Is there an area of environmental policy or management that you are most interested in? 

I’m most interested in conservation at the community level, incorporating education and engaging stakeholders. A lot of places that are the most vulnerable to climate change are also the least well off economically, so you don’t want to totally restrict their development because the livelihoods of residents are often intrinsically connected to the natural resources around them. Policymakers need to realize that it’s very challenging to balance people’s livelihoods with conservation. I really want to develop policies that create environmentally sustainable livelihoods and still allow for economic development on an international level. I think this includes community level planning, education, and capacity building. If an NGO comes into a community and does a project and leaves, it’s not going to work – you need to build the capacity of the people who are going to be there to sustain the projects.

 What do you like about the MPA ESP program?

I think it is important that the program provides future policymakers with an environmental science background. The science is lacking in a lot of policies – people just don’t know the science behind what they’re doing.

The program is designed to be collaborative. I have a science background, so I was really able to help my student colleagues during our “summer of science.” When we focused on policy and management issues, other students helped me. It really balances out everyone’s expertise. Our cohort is such a great community, and it’s a great network and support system.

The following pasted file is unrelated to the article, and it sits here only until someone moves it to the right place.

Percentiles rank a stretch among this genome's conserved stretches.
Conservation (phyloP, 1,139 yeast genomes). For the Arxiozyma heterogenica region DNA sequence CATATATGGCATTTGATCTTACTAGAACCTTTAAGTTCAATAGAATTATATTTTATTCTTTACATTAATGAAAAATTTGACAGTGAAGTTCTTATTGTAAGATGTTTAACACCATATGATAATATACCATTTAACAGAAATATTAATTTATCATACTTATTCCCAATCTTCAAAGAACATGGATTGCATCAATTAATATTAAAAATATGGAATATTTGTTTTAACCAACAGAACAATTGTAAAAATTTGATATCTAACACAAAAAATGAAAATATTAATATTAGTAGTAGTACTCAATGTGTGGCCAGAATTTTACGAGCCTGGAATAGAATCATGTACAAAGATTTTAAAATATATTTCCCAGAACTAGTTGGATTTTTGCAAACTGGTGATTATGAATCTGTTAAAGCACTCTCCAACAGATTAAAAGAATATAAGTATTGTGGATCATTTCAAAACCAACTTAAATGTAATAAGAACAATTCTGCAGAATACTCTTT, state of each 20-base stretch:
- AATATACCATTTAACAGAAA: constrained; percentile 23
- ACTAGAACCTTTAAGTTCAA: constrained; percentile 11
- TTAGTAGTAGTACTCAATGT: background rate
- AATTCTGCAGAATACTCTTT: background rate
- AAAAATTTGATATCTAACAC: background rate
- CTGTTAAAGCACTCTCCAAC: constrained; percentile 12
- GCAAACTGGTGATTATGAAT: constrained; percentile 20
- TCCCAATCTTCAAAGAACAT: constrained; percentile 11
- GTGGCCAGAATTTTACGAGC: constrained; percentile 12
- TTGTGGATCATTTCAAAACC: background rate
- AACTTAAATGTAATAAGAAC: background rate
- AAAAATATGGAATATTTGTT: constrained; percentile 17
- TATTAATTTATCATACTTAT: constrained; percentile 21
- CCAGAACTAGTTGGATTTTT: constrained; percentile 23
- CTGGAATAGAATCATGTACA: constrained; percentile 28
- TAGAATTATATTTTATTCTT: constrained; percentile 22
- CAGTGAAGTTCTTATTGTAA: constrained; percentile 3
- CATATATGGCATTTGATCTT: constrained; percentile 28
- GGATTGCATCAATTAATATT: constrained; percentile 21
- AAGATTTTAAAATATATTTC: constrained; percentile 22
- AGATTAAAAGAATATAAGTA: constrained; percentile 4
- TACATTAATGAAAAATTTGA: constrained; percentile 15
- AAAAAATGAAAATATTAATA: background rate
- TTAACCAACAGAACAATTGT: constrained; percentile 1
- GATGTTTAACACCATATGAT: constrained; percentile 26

What has been your favorite elective class so far?

Financing the Clean Energy Economy with Curtis Probst, an alumnus of the program. 

Can you share a memorable experience that you’ve had in the program?

Prior to orientation, a recent graduate of the program told me that you’ll make friends that you will bond so closely with you wont be able to remember how they were not in your life before. And they were completely right – within a few months-what did I do before this and before I met these people? 

What are you interested in pursuing after graduation? Have your post-graduation goals changed at all during your time at Columbia?

I didn’t know if I would like New York before I started the program, but I really do, I love New York.  I’m looking forward to finding a job here and experiencing more of what the city has to offer after our studies are over.

Professionally, I didn’t have a specific goal coming into the program. I figured this program would help me hone my interest, and it definitely has. I haven’t changed my interests in general, but they have gotten more defined. I want to work on capacity building, education and community planning for conservation and environmental sustainability in a nonprofit or large organization such as the United Nations, Wildlife Conservation Society, The Nature Conservancy, or the United Nations Development Program.

Banner featuring a collage of extreme heat images.

Recent record-breaking heat waves have affected communities across the world. The Extreme Heat Workshop will bring together researchers and practitioners to advance the state of knowledge, identify community needs, and develop a framework for evaluating risks with a focus on climate justice. Register by June 15